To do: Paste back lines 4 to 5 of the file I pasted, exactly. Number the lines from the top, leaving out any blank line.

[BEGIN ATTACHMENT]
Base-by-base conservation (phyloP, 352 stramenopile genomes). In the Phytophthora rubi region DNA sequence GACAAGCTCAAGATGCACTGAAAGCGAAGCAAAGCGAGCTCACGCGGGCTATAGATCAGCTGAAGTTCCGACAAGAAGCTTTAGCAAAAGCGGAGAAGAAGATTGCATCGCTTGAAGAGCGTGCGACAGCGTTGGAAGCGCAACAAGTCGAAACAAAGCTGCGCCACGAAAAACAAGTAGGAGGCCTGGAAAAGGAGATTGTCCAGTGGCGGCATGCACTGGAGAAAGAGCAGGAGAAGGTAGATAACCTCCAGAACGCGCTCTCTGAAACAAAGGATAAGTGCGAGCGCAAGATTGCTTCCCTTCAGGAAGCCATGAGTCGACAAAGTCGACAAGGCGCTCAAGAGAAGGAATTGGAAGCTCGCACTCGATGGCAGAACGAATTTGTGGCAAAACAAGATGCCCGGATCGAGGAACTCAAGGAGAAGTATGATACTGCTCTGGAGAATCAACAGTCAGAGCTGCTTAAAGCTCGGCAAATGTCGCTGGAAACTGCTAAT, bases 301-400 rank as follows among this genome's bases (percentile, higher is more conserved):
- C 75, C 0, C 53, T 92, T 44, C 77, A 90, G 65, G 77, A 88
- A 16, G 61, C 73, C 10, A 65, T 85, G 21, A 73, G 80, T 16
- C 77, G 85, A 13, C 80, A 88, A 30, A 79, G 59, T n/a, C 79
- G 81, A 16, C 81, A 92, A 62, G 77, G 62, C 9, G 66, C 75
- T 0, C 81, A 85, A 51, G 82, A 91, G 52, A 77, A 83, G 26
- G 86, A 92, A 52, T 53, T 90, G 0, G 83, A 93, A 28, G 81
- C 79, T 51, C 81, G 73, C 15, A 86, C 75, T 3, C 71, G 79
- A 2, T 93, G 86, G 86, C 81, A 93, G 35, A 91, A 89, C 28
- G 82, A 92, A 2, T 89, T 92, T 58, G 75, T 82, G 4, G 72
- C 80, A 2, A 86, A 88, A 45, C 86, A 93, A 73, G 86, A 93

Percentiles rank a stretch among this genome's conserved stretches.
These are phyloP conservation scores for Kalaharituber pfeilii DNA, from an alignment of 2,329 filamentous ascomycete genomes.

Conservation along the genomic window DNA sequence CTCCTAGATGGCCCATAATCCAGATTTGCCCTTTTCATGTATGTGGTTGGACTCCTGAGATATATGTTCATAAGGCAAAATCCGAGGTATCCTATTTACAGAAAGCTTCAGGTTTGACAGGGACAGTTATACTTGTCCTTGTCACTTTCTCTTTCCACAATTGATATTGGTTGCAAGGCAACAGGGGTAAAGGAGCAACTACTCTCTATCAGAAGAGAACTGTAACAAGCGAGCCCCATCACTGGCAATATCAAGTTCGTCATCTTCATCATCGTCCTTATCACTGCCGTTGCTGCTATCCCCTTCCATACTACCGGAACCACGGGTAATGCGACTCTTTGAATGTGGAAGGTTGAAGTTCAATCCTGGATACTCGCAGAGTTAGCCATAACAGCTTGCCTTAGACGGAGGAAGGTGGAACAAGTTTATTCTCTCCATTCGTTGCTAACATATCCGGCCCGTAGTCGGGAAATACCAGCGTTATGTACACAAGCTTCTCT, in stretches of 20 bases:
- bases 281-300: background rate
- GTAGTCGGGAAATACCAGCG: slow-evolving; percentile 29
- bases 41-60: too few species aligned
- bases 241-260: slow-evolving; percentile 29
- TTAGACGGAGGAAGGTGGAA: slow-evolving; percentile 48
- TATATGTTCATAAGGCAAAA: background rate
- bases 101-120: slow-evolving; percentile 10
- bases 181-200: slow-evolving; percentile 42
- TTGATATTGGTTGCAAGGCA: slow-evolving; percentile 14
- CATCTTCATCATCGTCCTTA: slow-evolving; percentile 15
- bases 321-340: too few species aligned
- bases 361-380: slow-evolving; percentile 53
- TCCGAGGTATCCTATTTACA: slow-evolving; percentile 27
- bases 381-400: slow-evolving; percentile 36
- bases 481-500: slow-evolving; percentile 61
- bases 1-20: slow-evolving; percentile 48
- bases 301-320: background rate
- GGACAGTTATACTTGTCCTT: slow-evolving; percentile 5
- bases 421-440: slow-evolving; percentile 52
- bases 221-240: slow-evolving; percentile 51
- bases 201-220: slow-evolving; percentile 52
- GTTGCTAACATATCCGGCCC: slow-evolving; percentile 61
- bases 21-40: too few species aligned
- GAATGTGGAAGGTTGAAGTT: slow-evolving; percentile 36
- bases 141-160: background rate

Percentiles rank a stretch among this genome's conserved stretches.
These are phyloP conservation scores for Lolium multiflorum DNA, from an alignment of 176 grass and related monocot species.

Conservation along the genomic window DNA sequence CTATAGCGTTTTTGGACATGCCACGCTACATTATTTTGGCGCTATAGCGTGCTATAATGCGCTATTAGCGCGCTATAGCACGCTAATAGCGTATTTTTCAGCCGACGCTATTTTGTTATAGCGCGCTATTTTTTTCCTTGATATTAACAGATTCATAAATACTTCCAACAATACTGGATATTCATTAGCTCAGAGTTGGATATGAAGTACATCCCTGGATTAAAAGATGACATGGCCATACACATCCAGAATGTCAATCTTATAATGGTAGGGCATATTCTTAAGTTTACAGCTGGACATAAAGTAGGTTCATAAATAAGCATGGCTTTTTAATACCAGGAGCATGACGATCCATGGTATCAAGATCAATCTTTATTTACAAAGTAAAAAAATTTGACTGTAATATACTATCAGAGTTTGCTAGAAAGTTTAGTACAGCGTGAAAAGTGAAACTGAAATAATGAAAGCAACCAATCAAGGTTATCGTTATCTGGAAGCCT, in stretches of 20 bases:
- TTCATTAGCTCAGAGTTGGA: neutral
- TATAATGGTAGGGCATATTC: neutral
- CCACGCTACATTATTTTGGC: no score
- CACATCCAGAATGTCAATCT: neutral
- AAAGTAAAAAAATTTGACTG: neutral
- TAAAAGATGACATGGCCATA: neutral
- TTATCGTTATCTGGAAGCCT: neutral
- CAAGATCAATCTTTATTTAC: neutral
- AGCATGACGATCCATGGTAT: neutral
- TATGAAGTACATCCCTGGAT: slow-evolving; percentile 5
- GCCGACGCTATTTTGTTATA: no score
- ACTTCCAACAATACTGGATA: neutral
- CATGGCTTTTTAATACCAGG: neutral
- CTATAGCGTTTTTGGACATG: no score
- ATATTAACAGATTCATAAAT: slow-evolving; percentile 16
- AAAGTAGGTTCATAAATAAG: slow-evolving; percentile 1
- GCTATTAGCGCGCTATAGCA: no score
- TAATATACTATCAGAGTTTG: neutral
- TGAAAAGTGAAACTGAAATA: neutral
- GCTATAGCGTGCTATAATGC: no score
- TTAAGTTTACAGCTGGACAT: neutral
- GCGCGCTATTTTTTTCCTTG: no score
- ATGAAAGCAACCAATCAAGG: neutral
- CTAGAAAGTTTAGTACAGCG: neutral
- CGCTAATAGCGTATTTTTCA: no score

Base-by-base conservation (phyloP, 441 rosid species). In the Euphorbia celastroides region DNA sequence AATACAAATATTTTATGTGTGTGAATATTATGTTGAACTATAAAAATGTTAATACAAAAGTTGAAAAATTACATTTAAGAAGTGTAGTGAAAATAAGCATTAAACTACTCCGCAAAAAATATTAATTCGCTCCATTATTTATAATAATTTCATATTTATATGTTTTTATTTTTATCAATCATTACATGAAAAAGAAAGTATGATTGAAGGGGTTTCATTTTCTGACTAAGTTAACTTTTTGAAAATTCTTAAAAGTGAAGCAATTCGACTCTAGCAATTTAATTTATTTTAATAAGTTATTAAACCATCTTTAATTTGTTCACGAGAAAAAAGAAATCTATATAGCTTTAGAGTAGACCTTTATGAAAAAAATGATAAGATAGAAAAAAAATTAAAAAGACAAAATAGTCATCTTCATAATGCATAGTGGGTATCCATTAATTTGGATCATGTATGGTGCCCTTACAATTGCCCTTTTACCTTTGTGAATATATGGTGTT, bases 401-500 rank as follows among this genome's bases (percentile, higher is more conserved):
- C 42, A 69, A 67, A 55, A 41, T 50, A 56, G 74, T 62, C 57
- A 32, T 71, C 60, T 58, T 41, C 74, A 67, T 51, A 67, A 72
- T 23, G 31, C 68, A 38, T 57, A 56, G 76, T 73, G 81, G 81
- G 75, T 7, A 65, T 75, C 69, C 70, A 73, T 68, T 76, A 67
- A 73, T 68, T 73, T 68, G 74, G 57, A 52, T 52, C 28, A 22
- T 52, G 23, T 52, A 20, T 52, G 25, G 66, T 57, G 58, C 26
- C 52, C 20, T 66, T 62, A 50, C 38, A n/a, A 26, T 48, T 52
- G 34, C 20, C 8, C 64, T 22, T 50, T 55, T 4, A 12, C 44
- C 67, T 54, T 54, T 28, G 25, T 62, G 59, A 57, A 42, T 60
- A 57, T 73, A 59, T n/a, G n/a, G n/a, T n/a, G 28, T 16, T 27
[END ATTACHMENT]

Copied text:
- C 77, G 85, A 13, C 80, A 88, A 30, A 79, G 59, T n/a, C 79
- G 81, A 16, C 81, A 92, A 62, G 77, G 62, C 9, G 66, C 75